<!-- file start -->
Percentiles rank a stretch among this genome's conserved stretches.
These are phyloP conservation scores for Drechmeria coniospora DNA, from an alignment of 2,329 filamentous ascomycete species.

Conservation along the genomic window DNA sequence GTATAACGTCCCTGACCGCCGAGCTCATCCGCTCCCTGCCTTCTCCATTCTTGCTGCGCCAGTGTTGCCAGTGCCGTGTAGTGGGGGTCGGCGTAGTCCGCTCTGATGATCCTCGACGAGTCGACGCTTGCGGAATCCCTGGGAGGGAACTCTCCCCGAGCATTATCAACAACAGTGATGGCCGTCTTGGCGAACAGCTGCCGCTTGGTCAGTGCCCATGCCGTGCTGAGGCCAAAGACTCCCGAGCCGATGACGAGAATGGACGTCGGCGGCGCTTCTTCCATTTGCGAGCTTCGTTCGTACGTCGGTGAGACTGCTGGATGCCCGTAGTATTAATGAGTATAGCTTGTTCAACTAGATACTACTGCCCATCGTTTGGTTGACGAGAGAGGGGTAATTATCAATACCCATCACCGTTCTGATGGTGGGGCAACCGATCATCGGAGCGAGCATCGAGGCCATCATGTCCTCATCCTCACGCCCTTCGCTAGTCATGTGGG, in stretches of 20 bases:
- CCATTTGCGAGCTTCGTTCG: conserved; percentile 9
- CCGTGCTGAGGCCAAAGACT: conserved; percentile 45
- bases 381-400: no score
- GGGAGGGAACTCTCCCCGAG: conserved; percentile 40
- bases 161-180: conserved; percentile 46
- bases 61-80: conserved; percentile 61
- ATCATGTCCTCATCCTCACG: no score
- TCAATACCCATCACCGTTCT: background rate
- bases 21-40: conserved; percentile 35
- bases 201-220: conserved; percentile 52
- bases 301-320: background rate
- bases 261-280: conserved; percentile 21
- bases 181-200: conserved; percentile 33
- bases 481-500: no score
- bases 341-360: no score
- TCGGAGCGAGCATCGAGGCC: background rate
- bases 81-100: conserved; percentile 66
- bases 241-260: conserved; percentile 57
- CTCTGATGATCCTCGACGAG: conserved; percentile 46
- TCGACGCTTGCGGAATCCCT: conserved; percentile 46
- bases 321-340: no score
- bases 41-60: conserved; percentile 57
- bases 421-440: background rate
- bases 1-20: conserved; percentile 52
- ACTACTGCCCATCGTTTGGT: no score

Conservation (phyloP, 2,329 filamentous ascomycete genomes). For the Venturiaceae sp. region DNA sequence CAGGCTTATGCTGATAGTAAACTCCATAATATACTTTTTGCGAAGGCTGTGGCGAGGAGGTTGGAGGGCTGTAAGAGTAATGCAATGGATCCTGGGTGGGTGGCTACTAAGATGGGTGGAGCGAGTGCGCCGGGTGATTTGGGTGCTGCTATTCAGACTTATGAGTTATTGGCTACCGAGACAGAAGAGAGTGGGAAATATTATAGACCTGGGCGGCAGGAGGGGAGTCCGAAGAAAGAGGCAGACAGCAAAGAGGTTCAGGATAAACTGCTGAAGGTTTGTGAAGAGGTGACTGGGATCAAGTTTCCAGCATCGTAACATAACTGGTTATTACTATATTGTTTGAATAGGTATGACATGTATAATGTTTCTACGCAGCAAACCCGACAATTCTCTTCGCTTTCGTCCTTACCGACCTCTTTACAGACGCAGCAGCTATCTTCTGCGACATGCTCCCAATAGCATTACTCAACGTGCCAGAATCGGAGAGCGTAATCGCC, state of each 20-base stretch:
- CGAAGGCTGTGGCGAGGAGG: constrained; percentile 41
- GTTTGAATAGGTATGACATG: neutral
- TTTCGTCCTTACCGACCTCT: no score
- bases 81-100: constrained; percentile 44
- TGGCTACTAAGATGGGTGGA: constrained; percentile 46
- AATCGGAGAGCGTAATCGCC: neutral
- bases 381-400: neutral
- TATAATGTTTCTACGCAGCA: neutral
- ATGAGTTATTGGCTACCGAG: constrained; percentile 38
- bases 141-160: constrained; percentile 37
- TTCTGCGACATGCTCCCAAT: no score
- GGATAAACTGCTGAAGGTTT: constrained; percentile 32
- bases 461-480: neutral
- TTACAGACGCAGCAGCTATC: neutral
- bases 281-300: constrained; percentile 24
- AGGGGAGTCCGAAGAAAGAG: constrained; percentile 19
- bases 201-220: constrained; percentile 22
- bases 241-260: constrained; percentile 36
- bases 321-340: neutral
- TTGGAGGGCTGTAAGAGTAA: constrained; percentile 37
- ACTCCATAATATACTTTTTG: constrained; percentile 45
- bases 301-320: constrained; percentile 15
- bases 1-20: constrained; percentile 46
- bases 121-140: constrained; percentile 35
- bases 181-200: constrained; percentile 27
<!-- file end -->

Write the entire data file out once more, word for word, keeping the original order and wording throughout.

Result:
Percentiles rank a stretch among this genome's conserved stretches.
These are phyloP conservation scores for Drechmeria coniospora DNA, from an alignment of 2,329 filamentous ascomycete species.

Conservation along the genomic window DNA sequence GTATAACGTCCCTGACCGCCGAGCTCATCCGCTCCCTGCCTTCTCCATTCTTGCTGCGCCAGTGTTGCCAGTGCCGTGTAGTGGGGGTCGGCGTAGTCCGCTCTGATGATCCTCGACGAGTCGACGCTTGCGGAATCCCTGGGAGGGAACTCTCCCCGAGCATTATCAACAACAGTGATGGCCGTCTTGGCGAACAGCTGCCGCTTGGTCAGTGCCCATGCCGTGCTGAGGCCAAAGACTCCCGAGCCGATGACGAGAATGGACGTCGGCGGCGCTTCTTCCATTTGCGAGCTTCGTTCGTACGTCGGTGAGACTGCTGGATGCCCGTAGTATTAATGAGTATAGCTTGTTCAACTAGATACTACTGCCCATCGTTTGGTTGACGAGAGAGGGGTAATTATCAATACCCATCACCGTTCTGATGGTGGGGCAACCGATCATCGGAGCGAGCATCGAGGCCATCATGTCCTCATCCTCACGCCCTTCGCTAGTCATGTGGG, in stretches of 20 bases:
- CCATTTGCGAGCTTCGTTCG: conserved; percentile 9
- CCGTGCTGAGGCCAAAGACT: conserved; percentile 45
- bases 381-400: no score
- GGGAGGGAACTCTCCCCGAG: conserved; percentile 40
- bases 161-180: conserved; percentile 46
- bases 61-80: conserved; percentile 61
- ATCATGTCCTCATCCTCACG: no score
- TCAATACCCATCACCGTTCT: background rate
- bases 21-40: conserved; percentile 35
- bases 201-220: conserved; percentile 52
- bases 301-320: background rate
- bases 261-280: conserved; percentile 21
- bases 181-200: conserved; percentile 33
- bases 481-500: no score
- bases 341-360: no score
- TCGGAGCGAGCATCGAGGCC: background rate
- bases 81-100: conserved; percentile 66
- bases 241-260: conserved; percentile 57
- CTCTGATGATCCTCGACGAG: conserved; percentile 46
- TCGACGCTTGCGGAATCCCT: conserved; percentile 46
- bases 321-340: no score
- bases 41-60: conserved; percentile 57
- bases 421-440: background rate
- bases 1-20: conserved; percentile 52
- ACTACTGCCCATCGTTTGGT: no score

Conservation (phyloP, 2,329 filamentous ascomycete genomes). For the Venturiaceae sp. region DNA sequence CAGGCTTATGCTGATAGTAAACTCCATAATATACTTTTTGCGAAGGCTGTGGCGAGGAGGTTGGAGGGCTGTAAGAGTAATGCAATGGATCCTGGGTGGGTGGCTACTAAGATGGGTGGAGCGAGTGCGCCGGGTGATTTGGGTGCTGCTATTCAGACTTATGAGTTATTGGCTACCGAGACAGAAGAGAGTGGGAAATATTATAGACCTGGGCGGCAGGAGGGGAGTCCGAAGAAAGAGGCAGACAGCAAAGAGGTTCAGGATAAACTGCTGAAGGTTTGTGAAGAGGTGACTGGGATCAAGTTTCCAGCATCGTAACATAACTGGTTATTACTATATTGTTTGAATAGGTATGACATGTATAATGTTTCTACGCAGCAAACCCGACAATTCTCTTCGCTTTCGTCCTTACCGACCTCTTTACAGACGCAGCAGCTATCTTCTGCGACATGCTCCCAATAGCATTACTCAACGTGCCAGAATCGGAGAGCGTAATCGCC, state of each 20-base stretch:
- CGAAGGCTGTGGCGAGGAGG: constrained; percentile 41
- GTTTGAATAGGTATGACATG: neutral
- TTTCGTCCTTACCGACCTCT: no score
- bases 81-100: constrained; percentile 44
- TGGCTACTAAGATGGGTGGA: constrained; percentile 46
- AATCGGAGAGCGTAATCGCC: neutral
- bases 381-400: neutral
- TATAATGTTTCTACGCAGCA: neutral
- ATGAGTTATTGGCTACCGAG: constrained; percentile 38
- bases 141-160: constrained; percentile 37
- TTCTGCGACATGCTCCCAAT: no score
- GGATAAACTGCTGAAGGTTT: constrained; percentile 32
- bases 461-480: neutral
- TTACAGACGCAGCAGCTATC: neutral
- bases 281-300: constrained; percentile 24
- AGGGGAGTCCGAAGAAAGAG: constrained; percentile 19
- bases 201-220: constrained; percentile 22
- bases 241-260: constrained; percentile 36
- bases 321-340: neutral
- TTGGAGGGCTGTAAGAGTAA: constrained; percentile 37
- ACTCCATAATATACTTTTTG: constrained; percentile 45
- bases 301-320: constrained; percentile 15
- bases 1-20: constrained; percentile 46
- bases 121-140: constrained; percentile 35
- bases 181-200: constrained; percentile 27